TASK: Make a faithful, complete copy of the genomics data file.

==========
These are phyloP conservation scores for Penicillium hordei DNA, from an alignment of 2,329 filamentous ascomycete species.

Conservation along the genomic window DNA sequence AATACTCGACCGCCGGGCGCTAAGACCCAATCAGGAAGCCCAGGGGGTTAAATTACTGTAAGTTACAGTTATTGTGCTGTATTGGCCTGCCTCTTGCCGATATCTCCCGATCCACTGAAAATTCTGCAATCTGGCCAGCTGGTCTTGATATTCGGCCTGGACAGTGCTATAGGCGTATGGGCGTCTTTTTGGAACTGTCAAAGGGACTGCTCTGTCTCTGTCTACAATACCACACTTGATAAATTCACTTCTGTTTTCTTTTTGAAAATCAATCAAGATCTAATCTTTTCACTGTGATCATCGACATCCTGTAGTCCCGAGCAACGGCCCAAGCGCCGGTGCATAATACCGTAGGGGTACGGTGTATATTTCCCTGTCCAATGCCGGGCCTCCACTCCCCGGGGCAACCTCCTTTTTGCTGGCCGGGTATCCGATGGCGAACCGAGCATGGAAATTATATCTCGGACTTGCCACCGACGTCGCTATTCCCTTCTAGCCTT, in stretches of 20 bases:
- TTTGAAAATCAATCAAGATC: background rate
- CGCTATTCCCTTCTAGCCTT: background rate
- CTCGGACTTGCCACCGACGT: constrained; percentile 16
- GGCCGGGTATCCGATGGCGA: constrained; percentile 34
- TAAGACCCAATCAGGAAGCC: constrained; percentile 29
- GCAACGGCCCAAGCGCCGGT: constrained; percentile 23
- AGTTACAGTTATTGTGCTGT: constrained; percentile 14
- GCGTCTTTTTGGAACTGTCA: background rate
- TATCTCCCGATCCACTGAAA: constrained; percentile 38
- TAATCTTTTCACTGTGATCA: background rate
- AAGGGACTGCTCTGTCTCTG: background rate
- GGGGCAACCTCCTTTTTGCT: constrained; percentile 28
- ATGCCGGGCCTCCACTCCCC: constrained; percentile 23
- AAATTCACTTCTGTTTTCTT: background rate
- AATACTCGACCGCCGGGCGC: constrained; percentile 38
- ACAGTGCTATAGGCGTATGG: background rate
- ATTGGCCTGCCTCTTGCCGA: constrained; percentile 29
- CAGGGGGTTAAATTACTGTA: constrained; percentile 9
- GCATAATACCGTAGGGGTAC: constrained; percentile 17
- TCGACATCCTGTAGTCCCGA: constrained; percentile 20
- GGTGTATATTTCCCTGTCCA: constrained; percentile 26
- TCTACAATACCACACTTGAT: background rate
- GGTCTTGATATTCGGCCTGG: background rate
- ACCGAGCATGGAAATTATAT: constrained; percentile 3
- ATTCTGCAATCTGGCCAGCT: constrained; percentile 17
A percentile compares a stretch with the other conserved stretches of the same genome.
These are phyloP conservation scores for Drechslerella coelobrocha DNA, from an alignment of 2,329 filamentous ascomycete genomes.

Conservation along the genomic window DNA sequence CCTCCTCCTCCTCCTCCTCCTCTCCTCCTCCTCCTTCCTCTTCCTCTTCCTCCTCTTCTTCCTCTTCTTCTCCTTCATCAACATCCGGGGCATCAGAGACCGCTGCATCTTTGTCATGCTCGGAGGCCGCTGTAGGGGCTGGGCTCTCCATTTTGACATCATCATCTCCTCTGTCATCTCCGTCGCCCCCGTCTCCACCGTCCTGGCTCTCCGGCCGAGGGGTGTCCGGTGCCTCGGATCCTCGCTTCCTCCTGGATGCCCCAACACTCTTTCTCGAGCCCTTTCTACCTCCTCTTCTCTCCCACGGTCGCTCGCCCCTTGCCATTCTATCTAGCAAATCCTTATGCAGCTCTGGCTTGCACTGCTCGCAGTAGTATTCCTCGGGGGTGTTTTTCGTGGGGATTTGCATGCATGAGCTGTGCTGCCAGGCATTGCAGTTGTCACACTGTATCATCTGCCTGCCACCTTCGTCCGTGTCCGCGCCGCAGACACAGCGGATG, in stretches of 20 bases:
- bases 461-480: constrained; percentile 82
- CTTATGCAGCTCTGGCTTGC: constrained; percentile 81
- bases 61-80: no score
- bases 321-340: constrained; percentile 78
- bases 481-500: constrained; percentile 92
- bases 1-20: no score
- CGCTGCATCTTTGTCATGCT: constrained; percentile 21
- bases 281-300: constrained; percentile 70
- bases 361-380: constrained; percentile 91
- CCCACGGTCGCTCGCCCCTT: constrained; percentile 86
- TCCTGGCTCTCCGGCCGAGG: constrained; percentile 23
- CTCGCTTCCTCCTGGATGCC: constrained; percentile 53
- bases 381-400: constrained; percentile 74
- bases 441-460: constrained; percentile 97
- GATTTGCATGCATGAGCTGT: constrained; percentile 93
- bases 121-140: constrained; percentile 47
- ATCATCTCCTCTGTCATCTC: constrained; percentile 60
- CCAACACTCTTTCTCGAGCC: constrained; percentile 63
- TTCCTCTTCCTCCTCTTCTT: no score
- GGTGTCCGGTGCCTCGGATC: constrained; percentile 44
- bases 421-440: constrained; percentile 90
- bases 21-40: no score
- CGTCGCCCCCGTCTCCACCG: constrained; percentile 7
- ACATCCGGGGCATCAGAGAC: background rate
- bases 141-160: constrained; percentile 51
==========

These are phyloP conservation scores for Penicillium hordei DNA, from an alignment of 2,329 filamentous ascomycete species.

Conservation along the genomic window DNA sequence AATACTCGACCGCCGGGCGCTAAGACCCAATCAGGAAGCCCAGGGGGTTAAATTACTGTAAGTTACAGTTATTGTGCTGTATTGGCCTGCCTCTTGCCGATATCTCCCGATCCACTGAAAATTCTGCAATCTGGCCAGCTGGTCTTGATATTCGGCCTGGACAGTGCTATAGGCGTATGGGCGTCTTTTTGGAACTGTCAAAGGGACTGCTCTGTCTCTGTCTACAATACCACACTTGATAAATTCACTTCTGTTTTCTTTTTGAAAATCAATCAAGATCTAATCTTTTCACTGTGATCATCGACATCCTGTAGTCCCGAGCAACGGCCCAAGCGCCGGTGCATAATACCGTAGGGGTACGGTGTATATTTCCCTGTCCAATGCCGGGCCTCCACTCCCCGGGGCAACCTCCTTTTTGCTGGCCGGGTATCCGATGGCGAACCGAGCATGGAAATTATATCTCGGACTTGCCACCGACGTCGCTATTCCCTTCTAGCCTT, in stretches of 20 bases:
- TTTGAAAATCAATCAAGATC: background rate
- CGCTATTCCCTTCTAGCCTT: background rate
- CTCGGACTTGCCACCGACGT: constrained; percentile 16
- GGCCGGGTATCCGATGGCGA: constrained; percentile 34
- TAAGACCCAATCAGGAAGCC: constrained; percentile 29
- GCAACGGCCCAAGCGCCGGT: constrained; percentile 23
- AGTTACAGTTATTGTGCTGT: constrained; percentile 14
- GCGTCTTTTTGGAACTGTCA: background rate
- TATCTCCCGATCCACTGAAA: constrained; percentile 38
- TAATCTTTTCACTGTGATCA: background rate
- AAGGGACTGCTCTGTCTCTG: background rate
- GGGGCAACCTCCTTTTTGCT: constrained; percentile 28
- ATGCCGGGCCTCCACTCCCC: constrained; percentile 23
- AAATTCACTTCTGTTTTCTT: background rate
- AATACTCGACCGCCGGGCGC: constrained; percentile 38
- ACAGTGCTATAGGCGTATGG: background rate
- ATTGGCCTGCCTCTTGCCGA: constrained; percentile 29
- CAGGGGGTTAAATTACTGTA: constrained; percentile 9
- GCATAATACCGTAGGGGTAC: constrained; percentile 17
- TCGACATCCTGTAGTCCCGA: constrained; percentile 20
- GGTGTATATTTCCCTGTCCA: constrained; percentile 26
- TCTACAATACCACACTTGAT: background rate
- GGTCTTGATATTCGGCCTGG: background rate
- ACCGAGCATGGAAATTATAT: constrained; percentile 3
- ATTCTGCAATCTGGCCAGCT: constrained; percentile 17
A percentile compares a stretch with the other conserved stretches of the same genome.
These are phyloP conservation scores for Drechslerella coelobrocha DNA, from an alignment of 2,329 filamentous ascomycete genomes.

Conservation along the genomic window DNA sequence CCTCCTCCTCCTCCTCCTCCTCTCCTCCTCCTCCTTCCTCTTCCTCTTCCTCCTCTTCTTCCTCTTCTTCTCCTTCATCAACATCCGGGGCATCAGAGACCGCTGCATCTTTGTCATGCTCGGAGGCCGCTGTAGGGGCTGGGCTCTCCATTTTGACATCATCATCTCCTCTGTCATCTCCGTCGCCCCCGTCTCCACCGTCCTGGCTCTCCGGCCGAGGGGTGTCCGGTGCCTCGGATCCTCGCTTCCTCCTGGATGCCCCAACACTCTTTCTCGAGCCCTTTCTACCTCCTCTTCTCTCCCACGGTCGCTCGCCCCTTGCCATTCTATCTAGCAAATCCTTATGCAGCTCTGGCTTGCACTGCTCGCAGTAGTATTCCTCGGGGGTGTTTTTCGTGGGGATTTGCATGCATGAGCTGTGCTGCCAGGCATTGCAGTTGTCACACTGTATCATCTGCCTGCCACCTTCGTCCGTGTCCGCGCCGCAGACACAGCGGATG, in stretches of 20 bases:
- bases 461-480: constrained; percentile 82
- CTTATGCAGCTCTGGCTTGC: constrained; percentile 81
- bases 61-80: no score
- bases 321-340: constrained; percentile 78
- bases 481-500: constrained; percentile 92
- bases 1-20: no score
- CGCTGCATCTTTGTCATGCT: constrained; percentile 21
- bases 281-300: constrained; percentile 70
- bases 361-380: constrained; percentile 91
- CCCACGGTCGCTCGCCCCTT: constrained; percentile 86
- TCCTGGCTCTCCGGCCGAGG: constrained; percentile 23
- CTCGCTTCCTCCTGGATGCC: constrained; percentile 53
- bases 381-400: constrained; percentile 74
- bases 441-460: constrained; percentile 97
- GATTTGCATGCATGAGCTGT: constrained; percentile 93
- bases 121-140: constrained; percentile 47
- ATCATCTCCTCTGTCATCTC: constrained; percentile 60
- CCAACACTCTTTCTCGAGCC: constrained; percentile 63
- TTCCTCTTCCTCCTCTTCTT: no score
- GGTGTCCGGTGCCTCGGATC: constrained; percentile 44
- bases 421-440: constrained; percentile 90
- bases 21-40: no score
- CGTCGCCCCCGTCTCCACCG: constrained; percentile 7
- ACATCCGGGGCATCAGAGAC: background rate
- bases 141-160: constrained; percentile 51